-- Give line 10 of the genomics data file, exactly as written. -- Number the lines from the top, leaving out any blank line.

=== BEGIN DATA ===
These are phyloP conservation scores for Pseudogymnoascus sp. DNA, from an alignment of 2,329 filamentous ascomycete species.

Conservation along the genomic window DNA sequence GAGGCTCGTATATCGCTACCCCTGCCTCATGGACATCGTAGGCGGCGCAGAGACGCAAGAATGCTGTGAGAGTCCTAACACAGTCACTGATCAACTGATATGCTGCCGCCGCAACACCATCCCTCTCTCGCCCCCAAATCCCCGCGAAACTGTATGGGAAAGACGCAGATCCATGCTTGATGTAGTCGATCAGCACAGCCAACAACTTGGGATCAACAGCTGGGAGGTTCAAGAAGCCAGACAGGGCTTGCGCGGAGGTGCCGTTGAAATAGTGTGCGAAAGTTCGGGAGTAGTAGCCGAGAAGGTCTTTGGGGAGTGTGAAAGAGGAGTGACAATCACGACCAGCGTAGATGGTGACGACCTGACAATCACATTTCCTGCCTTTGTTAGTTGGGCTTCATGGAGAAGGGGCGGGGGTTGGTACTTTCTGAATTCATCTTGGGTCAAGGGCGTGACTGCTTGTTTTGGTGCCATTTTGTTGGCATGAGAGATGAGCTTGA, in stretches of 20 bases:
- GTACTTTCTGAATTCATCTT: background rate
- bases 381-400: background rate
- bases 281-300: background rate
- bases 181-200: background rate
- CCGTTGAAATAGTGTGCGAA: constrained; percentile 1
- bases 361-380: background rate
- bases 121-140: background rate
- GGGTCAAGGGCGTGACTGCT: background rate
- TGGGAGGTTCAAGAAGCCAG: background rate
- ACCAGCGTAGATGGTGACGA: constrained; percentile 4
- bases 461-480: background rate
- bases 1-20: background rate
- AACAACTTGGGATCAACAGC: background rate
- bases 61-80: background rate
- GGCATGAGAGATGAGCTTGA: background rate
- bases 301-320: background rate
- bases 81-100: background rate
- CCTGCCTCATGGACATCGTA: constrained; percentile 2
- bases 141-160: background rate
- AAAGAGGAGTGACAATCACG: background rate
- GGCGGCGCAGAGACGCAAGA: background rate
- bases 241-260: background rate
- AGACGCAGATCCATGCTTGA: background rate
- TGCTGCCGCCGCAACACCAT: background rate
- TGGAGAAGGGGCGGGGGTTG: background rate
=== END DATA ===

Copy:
- GGGTCAAGGGCGTGACTGCT: background rate